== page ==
Originally Posted by dbd33 View Post
If you move to, say, Toronto, you'll see Toronto. It's different than wherever you are now and, I would say, has a fortnight's worth of interesting things to see. The same would be true for other cities in Canada except that the fortnight would be a couple of months for Montreal or Quebec City due to having to come up to speed with the language, a couple of days for Vancouver and five minutes or less for most of the others.

What doesn't make sense to me is to move to Toronto and then go and visit Vancouver, or Victoria or any other Canadian city except the francophone ones and perhaps Halifax or St John's. The rest are just not very different, so it'd be like traveling from Reading to see Basildon except fantastically expensive for the fare and in terms of limited vacation days used up.

America has loads of different places to visit but it's expensive to fly there from Canada so, if exploring is the aim, I'd choose to live in Canada as close as possible to a US airport so as to be able to take a bus to it and fly from there. In this context living in Hamilton or Windsor suddenly makes sense. As far as South America goes, it's probable more practical to explore there while living in England; cheaper flights, more holidays.
Hey

I do agree that moving to one city and then traveling to other cities there isn't much point as they are pretty much the same. However arriving new to Canada I'd like to visit few other places, but I guess this could be included in a trip before settling down for work etc.

The big thing for me is travelling back out of Canada, holidays home, to the USA, agree living close to a US airport is an advantage, but then without the leave its hard to even have a decent time away.

If you have to add a bit of driving in then that eats up more leave than flying and again comes back to the lack of leave.

I was surprised that a holiday to Mexico was cheaper from the UK than from Canada (Toronto) for a couple weeks.

I really like the look and idea of Canada but the leave is not going to allow me to do the holidaying I want while over than side of the world.

There is a lot of places I want to see in the US, and actually making more sense to do it from the UK with the annual leave I have

Last edited by h35j34; Sep 14th 2017 at 3:58 pm.
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Old Sep 14th 2017, 4:07 pm
  #188  
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Default Re: Canada's vacation politics

Originally Posted by h35j34 View Post
Hey

I do agree that moving to one city and then traveling to other cities there isn't much point as they are pretty much the same. However arriving new to Canada I'd like to visit few other places, but I guess this could be included in a trip before settling down for work etc.

The big thing for me is travelling back out of Canada, holidays home, to the USA, agree living close to a US airport is an advantage, but then without the leave its hard to even have a decent time away.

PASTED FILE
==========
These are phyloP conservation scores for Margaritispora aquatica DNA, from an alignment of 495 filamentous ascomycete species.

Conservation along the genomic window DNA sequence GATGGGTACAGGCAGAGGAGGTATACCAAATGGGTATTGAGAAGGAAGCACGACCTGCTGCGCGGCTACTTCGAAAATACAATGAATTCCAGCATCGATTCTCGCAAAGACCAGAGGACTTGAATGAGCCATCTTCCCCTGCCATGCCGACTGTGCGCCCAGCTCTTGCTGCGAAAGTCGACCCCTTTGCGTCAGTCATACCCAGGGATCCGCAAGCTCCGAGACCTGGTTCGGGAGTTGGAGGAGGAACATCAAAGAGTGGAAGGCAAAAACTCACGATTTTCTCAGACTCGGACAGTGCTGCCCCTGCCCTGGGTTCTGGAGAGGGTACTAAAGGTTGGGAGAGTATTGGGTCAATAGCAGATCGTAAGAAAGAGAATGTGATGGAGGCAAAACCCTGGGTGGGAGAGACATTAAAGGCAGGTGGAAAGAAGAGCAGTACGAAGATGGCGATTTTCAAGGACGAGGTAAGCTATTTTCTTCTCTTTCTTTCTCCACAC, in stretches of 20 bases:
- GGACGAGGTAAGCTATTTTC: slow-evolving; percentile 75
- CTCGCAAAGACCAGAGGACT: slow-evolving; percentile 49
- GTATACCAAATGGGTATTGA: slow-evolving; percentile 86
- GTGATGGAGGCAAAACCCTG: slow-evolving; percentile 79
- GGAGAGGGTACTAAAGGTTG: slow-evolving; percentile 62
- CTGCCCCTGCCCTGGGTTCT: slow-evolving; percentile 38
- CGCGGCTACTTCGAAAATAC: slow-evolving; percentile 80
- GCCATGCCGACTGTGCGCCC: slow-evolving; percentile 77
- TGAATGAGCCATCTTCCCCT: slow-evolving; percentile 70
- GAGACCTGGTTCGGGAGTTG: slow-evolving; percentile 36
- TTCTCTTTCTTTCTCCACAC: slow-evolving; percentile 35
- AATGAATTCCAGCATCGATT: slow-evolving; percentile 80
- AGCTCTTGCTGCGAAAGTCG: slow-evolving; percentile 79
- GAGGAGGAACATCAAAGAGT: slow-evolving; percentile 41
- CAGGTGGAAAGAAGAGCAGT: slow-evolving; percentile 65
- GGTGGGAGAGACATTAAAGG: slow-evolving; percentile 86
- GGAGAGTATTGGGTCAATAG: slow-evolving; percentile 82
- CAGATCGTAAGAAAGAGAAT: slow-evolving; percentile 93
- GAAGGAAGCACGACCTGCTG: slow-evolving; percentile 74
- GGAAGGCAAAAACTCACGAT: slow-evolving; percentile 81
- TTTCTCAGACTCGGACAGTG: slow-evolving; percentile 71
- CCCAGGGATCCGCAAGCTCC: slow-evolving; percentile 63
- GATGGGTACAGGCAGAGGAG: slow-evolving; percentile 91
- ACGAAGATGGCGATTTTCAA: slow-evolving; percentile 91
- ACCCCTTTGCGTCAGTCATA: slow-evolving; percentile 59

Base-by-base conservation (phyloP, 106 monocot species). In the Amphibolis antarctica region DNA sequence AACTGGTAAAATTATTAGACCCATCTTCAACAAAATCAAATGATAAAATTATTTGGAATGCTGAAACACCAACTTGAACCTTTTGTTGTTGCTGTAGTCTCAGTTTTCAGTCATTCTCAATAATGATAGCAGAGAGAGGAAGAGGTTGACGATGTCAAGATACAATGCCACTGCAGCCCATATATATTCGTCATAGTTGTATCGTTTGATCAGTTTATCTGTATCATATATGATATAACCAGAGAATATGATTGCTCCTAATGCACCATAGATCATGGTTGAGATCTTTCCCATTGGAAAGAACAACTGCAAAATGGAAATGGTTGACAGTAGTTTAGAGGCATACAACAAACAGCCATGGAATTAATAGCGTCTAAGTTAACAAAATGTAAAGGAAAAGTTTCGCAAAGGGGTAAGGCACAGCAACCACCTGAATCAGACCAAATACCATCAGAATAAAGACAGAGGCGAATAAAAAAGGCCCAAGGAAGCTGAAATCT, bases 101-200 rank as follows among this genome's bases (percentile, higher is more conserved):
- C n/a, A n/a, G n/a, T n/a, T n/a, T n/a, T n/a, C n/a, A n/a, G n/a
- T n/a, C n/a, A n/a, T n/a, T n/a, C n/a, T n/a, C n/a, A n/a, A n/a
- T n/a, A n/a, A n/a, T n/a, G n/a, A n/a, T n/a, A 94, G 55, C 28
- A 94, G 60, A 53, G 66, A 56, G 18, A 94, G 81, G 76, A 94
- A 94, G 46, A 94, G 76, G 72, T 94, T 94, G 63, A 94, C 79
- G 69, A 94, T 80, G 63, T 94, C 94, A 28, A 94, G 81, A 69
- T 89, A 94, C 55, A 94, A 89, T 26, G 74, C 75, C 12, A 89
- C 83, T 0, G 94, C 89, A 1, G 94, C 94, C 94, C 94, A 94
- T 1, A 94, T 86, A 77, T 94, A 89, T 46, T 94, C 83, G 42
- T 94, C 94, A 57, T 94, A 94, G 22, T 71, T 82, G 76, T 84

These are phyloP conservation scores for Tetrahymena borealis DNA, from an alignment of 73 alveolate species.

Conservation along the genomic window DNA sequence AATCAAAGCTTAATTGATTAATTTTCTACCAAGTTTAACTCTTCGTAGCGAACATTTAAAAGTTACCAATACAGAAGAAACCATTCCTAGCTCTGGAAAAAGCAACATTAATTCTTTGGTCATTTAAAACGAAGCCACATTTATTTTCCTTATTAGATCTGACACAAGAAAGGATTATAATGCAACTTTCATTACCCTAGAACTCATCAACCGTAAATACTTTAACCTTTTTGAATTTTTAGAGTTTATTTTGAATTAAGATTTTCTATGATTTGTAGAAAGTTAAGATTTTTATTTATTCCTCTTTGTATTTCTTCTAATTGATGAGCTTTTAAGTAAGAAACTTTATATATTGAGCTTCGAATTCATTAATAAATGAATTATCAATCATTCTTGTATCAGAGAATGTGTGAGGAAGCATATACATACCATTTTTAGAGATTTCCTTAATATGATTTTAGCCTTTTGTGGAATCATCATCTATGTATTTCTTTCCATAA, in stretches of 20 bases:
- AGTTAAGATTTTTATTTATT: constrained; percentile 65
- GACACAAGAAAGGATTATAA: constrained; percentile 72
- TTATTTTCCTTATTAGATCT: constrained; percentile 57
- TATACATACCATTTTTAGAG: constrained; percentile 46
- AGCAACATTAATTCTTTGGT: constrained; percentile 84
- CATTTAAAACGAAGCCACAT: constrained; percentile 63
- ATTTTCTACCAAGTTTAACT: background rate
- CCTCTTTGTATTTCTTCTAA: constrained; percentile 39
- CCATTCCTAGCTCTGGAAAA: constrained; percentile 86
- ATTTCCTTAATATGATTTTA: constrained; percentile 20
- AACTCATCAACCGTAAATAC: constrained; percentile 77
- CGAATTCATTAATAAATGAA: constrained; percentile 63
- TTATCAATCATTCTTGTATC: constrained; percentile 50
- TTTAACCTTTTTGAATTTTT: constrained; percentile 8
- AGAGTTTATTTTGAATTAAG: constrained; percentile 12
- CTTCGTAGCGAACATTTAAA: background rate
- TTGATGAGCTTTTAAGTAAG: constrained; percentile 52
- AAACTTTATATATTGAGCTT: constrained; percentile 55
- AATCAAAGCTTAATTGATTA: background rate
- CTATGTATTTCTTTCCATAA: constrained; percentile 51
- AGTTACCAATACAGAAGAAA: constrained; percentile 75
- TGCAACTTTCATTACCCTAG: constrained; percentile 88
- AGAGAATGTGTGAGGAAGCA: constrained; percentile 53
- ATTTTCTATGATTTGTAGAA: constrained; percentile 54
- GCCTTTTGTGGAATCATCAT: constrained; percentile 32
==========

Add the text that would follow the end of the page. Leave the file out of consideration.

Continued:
If you have to add a bit of driving in then that eats up more leave than flying and again comes back to the lack of leave.

I was surprised that a holiday to Mexico was cheaper from the UK than from Canada (Toronto) for a couple weeks.

I really like the look and idea of Canada but the leave is not going to allow me to do the holidaying I want while over than side of the world.

There is a lot of places I want to see in the US, and actually making more sense to do it from the UK with the annual leave I have
Any chance of being self employed / doing contract work?
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Old Sep 14th 2017, 4:29 pm
  #189  
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Default Re: Canada's vacation politics

Originally Posted by DandNHill View Post
Any chance of being self employed / doing contract work?

Self employed no, contract possible but unlikely
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Old Sep 14th 2017, 4:30 pm
  #190  
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Default Re: Canada's vacation politics

Originally Posted by h35j34 View Post

I was surprised that a holiday to Mexico was cheaper from the UK than from Canada (Toronto) for a couple weeks.
This reminds me that, while living in Toronto, the only people I knew who routinely skied in Banff flew there from Oslo. The locals settled for Tremblant as it's cheaper.
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Old Sep 14th 2017, 4:32 pm
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Default Re: Canada's vacation politics

Originally Posted by h35j34 View Post
Self employed no, contract possible but unlikely
IME contractors are less likely to be able to take time off than employees. One of the major reasons for using contractors is that they don't get sick or take holidays.
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Old Sep 14th 2017, 4:34 pm
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Default Re: Canada's vacation politics

Originally Posted by dbd33 View Post
But the Victorian semi had stood for a century and is likely still there now. Even if you patch up the NS house every ten years or so when the shingles crack and blow off it's only good for fifty years or so. It seems to me that, when comparing houses that last for hundreds of years with those that last less than a lifetime, it's perverse to claim better quality for the throwaway ones.
We are in trouble then because its already 30 years old.....
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Old Sep 14th 2017, 4:42 pm
  #193  
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Default Re: Canada's vacation politics

Originally Posted by Howefamily View Post
We are in trouble then because its already 30 years old.....
Not really, it'll last longer than a car and that's the builder's objective.

Is it on a bus route? Are there regular trains from a station within walking distance? Can you get kebabs delivered?
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Old Sep 14th 2017, 4:46 pm
  #194  
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Default Re: Canada's vacation politics

Originally Posted by dbd33 View Post
Not really, it'll last longer than a car and that's the builder's objective.

Is it on a bus route? Are there regular trains from a station within walking distance? Can you get kebabs delivered?
No, no and yes :-)
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Old Sep 14th 2017, 4:55 pm
  #195  
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Default Re: Canada's vacation politics

Originally Posted by Howefamily View Post
No, no and yes :-)
As long as there are kebabs, the infrastructure is the equal of that in the UK.